“We see that the virtual book fair can create added value for both authors, publishers and other partners. It gives us a completely different opportunity to reach out, not only during four trade fair days but over time and beyond geographical boundaries”
The Bokmässan may be over, but it’s only just begun, and already the organisers are celebrating the provisional numbers, confident the final prime time count will be higher still, and the end of year count still higher. Such is the power of the digital book fair, a format it took a pandemic to make happen and will take an earthquake to stop happening again.
The four day Gothenburg Book Fair is the highlight of the Nordics publishing calendar, but this year of course became just one more casualty of the coronavirus.
Except that, rather than roll over until 2021 and hope to resume the old normal, the Bokmässan took the pandemic in its stride, cancelled the in-person event and pushed all its efforts into a virtual replacement. With spectacular results.
I’ve not seen the official press release, so will rely on Sölve Dahlgren over at Boktugg for quotes:
Oskar Ekström, program manager at the Bokmässan, said:
This year’s program has had a fantastic spread, the preliminary live figures are very nice. Our media partners also say that we can expect a lot of traffic afterwards. We see that Bokmässan Play can create added value for both authors, publishers and other partners. It gives us a completely different opportunity to reach out, not only during four trade fair days but over time and beyond geographical boundaries. Now we look forward to following how much the program continues to spread during the autumn.
The figure of 373,000 views is the preliminary figure as the book fair wound up after its four day stint in front of professional camera crews that fed the events to the world. But the real beauty of the virtual book fair is that these events will remain accessible online until the end of the year, so the final viewing figures, already subject to upward revision as all sources are tracked for the four days live, could be much, much higher.
The viewing figure is preliminary and may be adjusted as the Bokmässan’s media partner delivers final figures within a couple of days. A viewing can also be seen by several people. Among other things, libraries and cultural centers in several places in Sweden have shown the program to their visitors, special Bokmässan meetings have been arranged in rented cinema salons, family and friends have watched together and programme items have been broadcast from TV screens in bookstores and shops.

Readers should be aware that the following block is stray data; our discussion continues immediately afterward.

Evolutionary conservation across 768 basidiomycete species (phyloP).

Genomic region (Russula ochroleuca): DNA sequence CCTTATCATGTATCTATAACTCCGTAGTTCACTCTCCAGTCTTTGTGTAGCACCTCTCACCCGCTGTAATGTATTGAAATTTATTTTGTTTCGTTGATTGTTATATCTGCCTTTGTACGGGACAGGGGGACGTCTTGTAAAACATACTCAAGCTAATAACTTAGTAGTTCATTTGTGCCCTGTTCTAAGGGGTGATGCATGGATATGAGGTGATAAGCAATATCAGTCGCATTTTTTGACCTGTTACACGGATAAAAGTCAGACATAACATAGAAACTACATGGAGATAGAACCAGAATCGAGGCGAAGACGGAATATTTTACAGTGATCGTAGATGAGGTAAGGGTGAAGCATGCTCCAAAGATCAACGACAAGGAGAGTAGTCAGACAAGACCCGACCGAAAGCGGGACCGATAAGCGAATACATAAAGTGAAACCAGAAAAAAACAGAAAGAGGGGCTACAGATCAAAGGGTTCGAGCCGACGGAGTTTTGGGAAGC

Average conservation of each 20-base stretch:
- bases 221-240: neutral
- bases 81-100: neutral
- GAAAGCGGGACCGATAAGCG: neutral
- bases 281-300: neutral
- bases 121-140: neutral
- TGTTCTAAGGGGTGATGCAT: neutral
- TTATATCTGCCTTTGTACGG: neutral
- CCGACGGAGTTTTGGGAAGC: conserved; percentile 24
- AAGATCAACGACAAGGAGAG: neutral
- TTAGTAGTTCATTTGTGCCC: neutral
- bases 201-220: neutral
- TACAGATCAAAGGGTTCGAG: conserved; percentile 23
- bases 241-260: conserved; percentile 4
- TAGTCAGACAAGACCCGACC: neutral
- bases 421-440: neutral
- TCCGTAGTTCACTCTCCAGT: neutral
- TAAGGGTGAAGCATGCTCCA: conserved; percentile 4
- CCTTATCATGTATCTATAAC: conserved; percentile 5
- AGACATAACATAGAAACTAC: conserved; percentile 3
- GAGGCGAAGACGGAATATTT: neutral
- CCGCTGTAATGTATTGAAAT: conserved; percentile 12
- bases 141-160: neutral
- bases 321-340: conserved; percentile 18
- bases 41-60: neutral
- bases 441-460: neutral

Ekström told Boktugg there had been an average of 979 views per programme item so far more than four times what was possible with the traditional in-person event, which of course can draw an audience only for the duration of each programme.
We also expect that there will be a lot of post-viewing during the autumn. According to our media partners who have a lot of experience of it, we can expect a good spread long after the event.
Per the press release via Boktugg:
In total, more than 470 authors, researchers, journalists and experts participated in the Bokmässan’s own programs. In addition, Bildningshubben on 24-25 September and Litteraturfestivalen on 26-27 September were strengthened by stage programs from 10 different stages. A total of 381 program items were broadcast at the Bokmässan on Thursday-Sunday and 846 people participated in the Bokmässan’s programme and the organizers’ stage programme.
There were the inevitable teething problems, not least because the Bokmässan relied on third party platforms like Vimeo and Youtube alongside the Bokmässan website. Ekström explained:
There are some fine-tuning we are looking at, of course, but in general we are very satisfied with the technology.
Now we hope to be back in Gothenburg (in-person) next year, planning begins next week. But we will continue to develop the virtual Bokmässan. It had been fantastic fun to hear about all the initiatives around the country where the conversations from the Bokmässan were shown in schools, libraries and even in rented cinemas.
And as Boktugg’s Sölve Dahlgren said in his conclusion,
For those who want to listen to conversations about literature, there are now hundreds of programmes to watch until New Year’s Eve. It is all so very different.